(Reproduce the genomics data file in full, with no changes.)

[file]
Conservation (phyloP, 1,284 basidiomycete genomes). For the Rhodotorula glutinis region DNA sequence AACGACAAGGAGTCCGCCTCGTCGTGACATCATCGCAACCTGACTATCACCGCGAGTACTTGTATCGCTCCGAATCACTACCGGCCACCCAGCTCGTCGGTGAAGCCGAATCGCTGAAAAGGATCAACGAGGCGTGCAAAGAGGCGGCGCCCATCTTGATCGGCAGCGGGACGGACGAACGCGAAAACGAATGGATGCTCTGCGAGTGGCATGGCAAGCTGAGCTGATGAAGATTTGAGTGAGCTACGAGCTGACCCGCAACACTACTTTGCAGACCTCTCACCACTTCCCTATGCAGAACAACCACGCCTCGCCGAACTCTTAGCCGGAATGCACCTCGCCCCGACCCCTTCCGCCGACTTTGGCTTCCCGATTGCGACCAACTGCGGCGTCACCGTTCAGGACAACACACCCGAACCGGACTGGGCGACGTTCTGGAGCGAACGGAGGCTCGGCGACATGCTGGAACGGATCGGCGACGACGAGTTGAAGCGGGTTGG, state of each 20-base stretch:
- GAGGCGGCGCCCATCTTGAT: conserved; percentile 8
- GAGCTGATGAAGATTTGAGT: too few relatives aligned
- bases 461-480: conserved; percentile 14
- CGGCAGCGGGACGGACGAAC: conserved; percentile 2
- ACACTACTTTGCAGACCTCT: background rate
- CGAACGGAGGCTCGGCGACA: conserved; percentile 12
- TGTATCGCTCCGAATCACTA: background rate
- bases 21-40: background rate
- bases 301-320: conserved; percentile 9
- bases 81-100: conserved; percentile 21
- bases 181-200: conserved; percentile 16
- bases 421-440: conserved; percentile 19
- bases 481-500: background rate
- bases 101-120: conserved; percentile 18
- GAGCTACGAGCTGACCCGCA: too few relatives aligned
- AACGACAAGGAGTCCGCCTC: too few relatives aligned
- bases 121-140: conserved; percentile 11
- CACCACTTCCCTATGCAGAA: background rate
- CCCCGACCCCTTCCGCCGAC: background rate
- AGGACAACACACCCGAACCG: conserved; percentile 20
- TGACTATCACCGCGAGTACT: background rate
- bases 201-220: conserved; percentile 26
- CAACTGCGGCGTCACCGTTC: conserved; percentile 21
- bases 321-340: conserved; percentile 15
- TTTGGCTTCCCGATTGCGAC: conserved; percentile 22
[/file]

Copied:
Conservation (phyloP, 1,284 basidiomycete genomes). For the Rhodotorula glutinis region DNA sequence AACGACAAGGAGTCCGCCTCGTCGTGACATCATCGCAACCTGACTATCACCGCGAGTACTTGTATCGCTCCGAATCACTACCGGCCACCCAGCTCGTCGGTGAAGCCGAATCGCTGAAAAGGATCAACGAGGCGTGCAAAGAGGCGGCGCCCATCTTGATCGGCAGCGGGACGGACGAACGCGAAAACGAATGGATGCTCTGCGAGTGGCATGGCAAGCTGAGCTGATGAAGATTTGAGTGAGCTACGAGCTGACCCGCAACACTACTTTGCAGACCTCTCACCACTTCCCTATGCAGAACAACCACGCCTCGCCGAACTCTTAGCCGGAATGCACCTCGCCCCGACCCCTTCCGCCGACTTTGGCTTCCCGATTGCGACCAACTGCGGCGTCACCGTTCAGGACAACACACCCGAACCGGACTGGGCGACGTTCTGGAGCGAACGGAGGCTCGGCGACATGCTGGAACGGATCGGCGACGACGAGTTGAAGCGGGTTGG, state of each 20-base stretch:
- GAGGCGGCGCCCATCTTGAT: conserved; percentile 8
- GAGCTGATGAAGATTTGAGT: too few relatives aligned
- bases 461-480: conserved; percentile 14
- CGGCAGCGGGACGGACGAAC: conserved; percentile 2
- ACACTACTTTGCAGACCTCT: background rate
- CGAACGGAGGCTCGGCGACA: conserved; percentile 12
- TGTATCGCTCCGAATCACTA: background rate
- bases 21-40: background rate
- bases 301-320: conserved; percentile 9
- bases 81-100: conserved; percentile 21
- bases 181-200: conserved; percentile 16
- bases 421-440: conserved; percentile 19
- bases 481-500: background rate
- bases 101-120: conserved; percentile 18
- GAGCTACGAGCTGACCCGCA: too few relatives aligned
- AACGACAAGGAGTCCGCCTC: too few relatives aligned
- bases 121-140: conserved; percentile 11
- CACCACTTCCCTATGCAGAA: background rate
- CCCCGACCCCTTCCGCCGAC: background rate
- AGGACAACACACCCGAACCG: conserved; percentile 20
- TGACTATCACCGCGAGTACT: background rate
- bases 201-220: conserved; percentile 26
- CAACTGCGGCGTCACCGTTC: conserved; percentile 21
- bases 321-340: conserved; percentile 15
- TTTGGCTTCCCGATTGCGAC: conserved; percentile 22